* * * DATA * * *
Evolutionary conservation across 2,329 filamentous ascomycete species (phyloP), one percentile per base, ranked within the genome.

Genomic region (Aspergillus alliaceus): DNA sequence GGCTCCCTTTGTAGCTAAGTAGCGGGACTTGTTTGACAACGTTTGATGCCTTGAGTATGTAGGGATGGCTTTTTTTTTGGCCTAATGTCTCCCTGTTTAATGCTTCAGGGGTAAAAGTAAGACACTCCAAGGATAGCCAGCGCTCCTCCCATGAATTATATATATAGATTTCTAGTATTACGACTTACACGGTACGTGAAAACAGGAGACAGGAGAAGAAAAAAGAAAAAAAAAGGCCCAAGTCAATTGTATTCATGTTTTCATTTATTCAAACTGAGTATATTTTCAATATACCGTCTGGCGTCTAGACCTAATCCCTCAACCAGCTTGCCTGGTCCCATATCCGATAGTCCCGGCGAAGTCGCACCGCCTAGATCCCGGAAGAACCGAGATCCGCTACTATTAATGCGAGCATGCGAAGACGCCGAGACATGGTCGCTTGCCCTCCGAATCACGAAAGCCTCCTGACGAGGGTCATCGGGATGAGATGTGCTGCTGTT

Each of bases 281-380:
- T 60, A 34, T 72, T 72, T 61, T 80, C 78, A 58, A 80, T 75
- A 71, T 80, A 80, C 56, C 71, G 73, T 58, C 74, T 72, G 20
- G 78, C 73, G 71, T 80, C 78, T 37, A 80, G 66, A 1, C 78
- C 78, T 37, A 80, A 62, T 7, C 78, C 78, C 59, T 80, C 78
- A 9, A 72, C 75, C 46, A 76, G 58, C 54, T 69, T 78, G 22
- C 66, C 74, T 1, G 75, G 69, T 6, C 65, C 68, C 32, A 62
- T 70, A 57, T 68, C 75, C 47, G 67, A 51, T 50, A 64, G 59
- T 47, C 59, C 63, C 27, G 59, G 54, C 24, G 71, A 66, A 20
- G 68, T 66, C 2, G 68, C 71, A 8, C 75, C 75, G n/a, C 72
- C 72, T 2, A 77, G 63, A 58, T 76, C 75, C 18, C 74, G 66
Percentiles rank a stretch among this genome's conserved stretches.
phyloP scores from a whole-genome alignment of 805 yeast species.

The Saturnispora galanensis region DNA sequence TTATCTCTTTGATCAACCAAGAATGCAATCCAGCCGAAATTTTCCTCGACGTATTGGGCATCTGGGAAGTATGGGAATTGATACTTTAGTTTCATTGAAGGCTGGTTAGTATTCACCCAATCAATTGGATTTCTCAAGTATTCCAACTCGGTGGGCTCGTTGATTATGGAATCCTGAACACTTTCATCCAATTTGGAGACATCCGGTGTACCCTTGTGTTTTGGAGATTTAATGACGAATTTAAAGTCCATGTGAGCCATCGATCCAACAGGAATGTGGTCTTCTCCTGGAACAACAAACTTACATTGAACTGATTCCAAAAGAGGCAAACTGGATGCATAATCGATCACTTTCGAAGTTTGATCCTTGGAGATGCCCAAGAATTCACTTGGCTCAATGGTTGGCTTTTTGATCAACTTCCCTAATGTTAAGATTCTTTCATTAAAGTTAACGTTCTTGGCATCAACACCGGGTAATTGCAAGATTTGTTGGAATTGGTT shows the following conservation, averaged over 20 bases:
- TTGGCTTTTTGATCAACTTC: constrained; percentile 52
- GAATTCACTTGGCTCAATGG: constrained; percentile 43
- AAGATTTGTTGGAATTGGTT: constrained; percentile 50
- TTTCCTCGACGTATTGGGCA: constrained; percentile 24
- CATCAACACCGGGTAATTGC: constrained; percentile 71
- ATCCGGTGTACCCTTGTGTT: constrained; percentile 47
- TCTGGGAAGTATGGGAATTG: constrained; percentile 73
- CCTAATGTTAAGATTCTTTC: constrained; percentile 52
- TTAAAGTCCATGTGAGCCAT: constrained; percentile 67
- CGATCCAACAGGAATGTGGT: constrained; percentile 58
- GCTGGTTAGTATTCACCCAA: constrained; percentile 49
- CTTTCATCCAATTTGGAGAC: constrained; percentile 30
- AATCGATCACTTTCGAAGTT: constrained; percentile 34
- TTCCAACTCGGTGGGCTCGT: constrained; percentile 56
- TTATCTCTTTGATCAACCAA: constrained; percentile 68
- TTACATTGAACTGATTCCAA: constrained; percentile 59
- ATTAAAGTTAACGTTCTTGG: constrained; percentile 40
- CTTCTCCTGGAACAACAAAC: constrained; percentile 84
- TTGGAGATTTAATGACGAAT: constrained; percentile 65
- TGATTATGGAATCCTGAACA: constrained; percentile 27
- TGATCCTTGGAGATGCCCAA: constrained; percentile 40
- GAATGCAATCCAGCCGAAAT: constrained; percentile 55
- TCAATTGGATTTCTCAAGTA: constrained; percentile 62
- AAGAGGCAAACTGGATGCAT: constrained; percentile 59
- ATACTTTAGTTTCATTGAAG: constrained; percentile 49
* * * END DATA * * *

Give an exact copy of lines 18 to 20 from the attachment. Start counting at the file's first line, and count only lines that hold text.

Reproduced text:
- GAATTCACTTGGCTCAATGG: constrained; percentile 43
- AAGATTTGTTGGAATTGGTT: constrained; percentile 50
- TTTCCTCGACGTATTGGGCA: constrained; percentile 24